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CGI, Permissions, and Your Host

CGI, Permissions, and Your Host

August 26, 2002
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" Web hosts are more advanced today than they were even just a year ago; the days of having to telnet into your account to add an .htaccess file are almost gone... "

One year ago this month, Stephen wrote an article concerning the basics of setting UNIX file permissions in order for a CGI (Common Gateway Interface) script to perform properly. If you are unsure in the least of what I'm talking about, make sure you read his article.

Almost every CGI script you come across, and there are thousands out there, will have a reference in their "readme" or install files pertaining to making a particular file or folder 'world writeable' or chmod 777. From a simplicity standpoint, the 777 permissions basically say that anyone that gains access to the file, can read, write, and execute the script. In today's advanced society, where hacking is commonplace, hosts are becoming very leery or not allowing it at all due to security issues. With web hosts becoming stricter and not allowing world writeable files, this brings most CGI and even some php scripts to a screaming halt; or does it?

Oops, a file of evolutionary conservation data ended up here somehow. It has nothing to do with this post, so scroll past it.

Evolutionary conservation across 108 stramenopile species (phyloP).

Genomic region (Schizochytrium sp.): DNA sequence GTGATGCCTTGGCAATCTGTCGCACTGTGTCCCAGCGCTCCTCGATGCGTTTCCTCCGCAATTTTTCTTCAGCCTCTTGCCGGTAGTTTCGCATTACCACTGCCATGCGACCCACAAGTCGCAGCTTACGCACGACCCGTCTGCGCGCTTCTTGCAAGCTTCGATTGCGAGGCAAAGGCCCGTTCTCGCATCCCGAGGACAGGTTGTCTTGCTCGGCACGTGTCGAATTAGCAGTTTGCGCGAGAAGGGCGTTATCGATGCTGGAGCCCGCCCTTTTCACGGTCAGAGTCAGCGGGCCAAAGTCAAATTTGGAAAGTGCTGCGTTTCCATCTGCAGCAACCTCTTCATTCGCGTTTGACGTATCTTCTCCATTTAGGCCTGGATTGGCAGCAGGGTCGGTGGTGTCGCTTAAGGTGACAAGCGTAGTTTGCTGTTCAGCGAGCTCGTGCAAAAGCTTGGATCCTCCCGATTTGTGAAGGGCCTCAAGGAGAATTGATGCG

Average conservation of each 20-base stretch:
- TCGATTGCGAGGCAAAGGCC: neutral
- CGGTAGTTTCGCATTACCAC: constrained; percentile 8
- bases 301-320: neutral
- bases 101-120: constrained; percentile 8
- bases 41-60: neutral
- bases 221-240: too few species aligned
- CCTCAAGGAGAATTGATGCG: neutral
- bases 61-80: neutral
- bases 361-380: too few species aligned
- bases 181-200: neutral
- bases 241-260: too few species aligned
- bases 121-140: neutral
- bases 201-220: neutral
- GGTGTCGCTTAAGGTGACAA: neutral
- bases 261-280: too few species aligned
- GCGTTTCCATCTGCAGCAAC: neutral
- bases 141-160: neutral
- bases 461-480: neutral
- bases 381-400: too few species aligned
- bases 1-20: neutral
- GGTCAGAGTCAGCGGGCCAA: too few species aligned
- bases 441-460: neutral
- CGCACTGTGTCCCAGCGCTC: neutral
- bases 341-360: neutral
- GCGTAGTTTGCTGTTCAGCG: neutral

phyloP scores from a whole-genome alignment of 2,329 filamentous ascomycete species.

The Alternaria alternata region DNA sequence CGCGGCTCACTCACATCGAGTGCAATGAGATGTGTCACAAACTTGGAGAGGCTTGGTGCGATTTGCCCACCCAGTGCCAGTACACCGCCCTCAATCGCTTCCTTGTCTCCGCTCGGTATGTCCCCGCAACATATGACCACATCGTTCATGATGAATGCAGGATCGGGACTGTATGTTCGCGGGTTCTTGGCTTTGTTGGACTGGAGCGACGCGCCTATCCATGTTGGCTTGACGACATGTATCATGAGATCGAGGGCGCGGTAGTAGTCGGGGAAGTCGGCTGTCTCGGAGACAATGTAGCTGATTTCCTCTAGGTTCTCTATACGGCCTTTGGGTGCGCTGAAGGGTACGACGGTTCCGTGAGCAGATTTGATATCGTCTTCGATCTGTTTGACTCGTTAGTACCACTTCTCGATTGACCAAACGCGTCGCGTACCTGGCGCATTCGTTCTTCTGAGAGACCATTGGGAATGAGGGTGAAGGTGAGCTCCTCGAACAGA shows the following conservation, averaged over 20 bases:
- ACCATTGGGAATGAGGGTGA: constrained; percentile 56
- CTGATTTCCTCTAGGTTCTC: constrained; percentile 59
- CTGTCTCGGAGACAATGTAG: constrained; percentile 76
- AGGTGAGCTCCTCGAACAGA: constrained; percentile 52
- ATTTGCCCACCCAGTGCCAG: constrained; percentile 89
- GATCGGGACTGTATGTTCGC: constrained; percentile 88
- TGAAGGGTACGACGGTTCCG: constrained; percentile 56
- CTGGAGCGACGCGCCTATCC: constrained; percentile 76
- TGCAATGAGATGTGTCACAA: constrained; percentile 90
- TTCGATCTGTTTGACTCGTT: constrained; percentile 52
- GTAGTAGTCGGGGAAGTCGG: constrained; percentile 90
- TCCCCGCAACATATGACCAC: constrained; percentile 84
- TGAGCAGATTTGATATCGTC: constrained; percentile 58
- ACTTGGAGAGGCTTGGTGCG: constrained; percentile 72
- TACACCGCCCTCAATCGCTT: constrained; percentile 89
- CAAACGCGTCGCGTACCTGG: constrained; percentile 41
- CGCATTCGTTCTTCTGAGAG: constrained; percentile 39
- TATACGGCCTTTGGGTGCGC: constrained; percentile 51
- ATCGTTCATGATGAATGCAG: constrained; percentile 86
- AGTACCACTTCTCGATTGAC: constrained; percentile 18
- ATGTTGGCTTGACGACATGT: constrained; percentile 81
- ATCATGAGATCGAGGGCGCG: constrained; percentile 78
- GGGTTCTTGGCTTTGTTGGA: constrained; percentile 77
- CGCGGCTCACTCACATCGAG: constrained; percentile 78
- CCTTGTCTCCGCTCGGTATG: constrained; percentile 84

Unfortunately for many of us, knowing nothing more than basic FTP uploading and the setting of file permissions for a script is the extent of our knowledge. With many hosts not allowing the 777 permissions, and more doing so every day, it doesn't necessarily mean that our use of scripts is extinct. If and only if your host has set-up the server properly, and we're only talking about UNIX based machines here, a world directory or file does not need to be world writeable. Some coders and even hosts will disagree with this but we personally use a host of this nature, and we use a multitude of scripts.

Web hosts are more advanced today than they were even just a year ago; the days of having to telnet into your account to add an .htaccess file are almost gone, and it won't be too long before having to set your file's permissions will be too. The proliferations of hosts now or already having implemented such programs like web based control panels, phpMyAdmin, and SBOX only verify these facts. As in the case of our host, even the main path to perl doesn't need to be changed; it recognizes the script and automatically determines the path for it; and our sendmail path too.

Our biggest hurdle with these advancements (remember, we're talking about hosts that do not allow 777 permissions) is when we encounter some sort of internal server error, such as 500 errors, 403, and so on. Again, if the host has the knowledge and has set-up the server correctly, we usually find the script to be of the problem in one form or another; which is the case with either type of host. The majority of the time we have not set a variable or path correctly. In some of the more advanced cases where some of us are more adept at modifying a script (hack as they call it) for HTML or other purposes, we may have deleted a variable or added something as simple as a quotation mark. The last option is the fact that the script itself may be the problem and no matter what you or the server does, it just isn't going to work.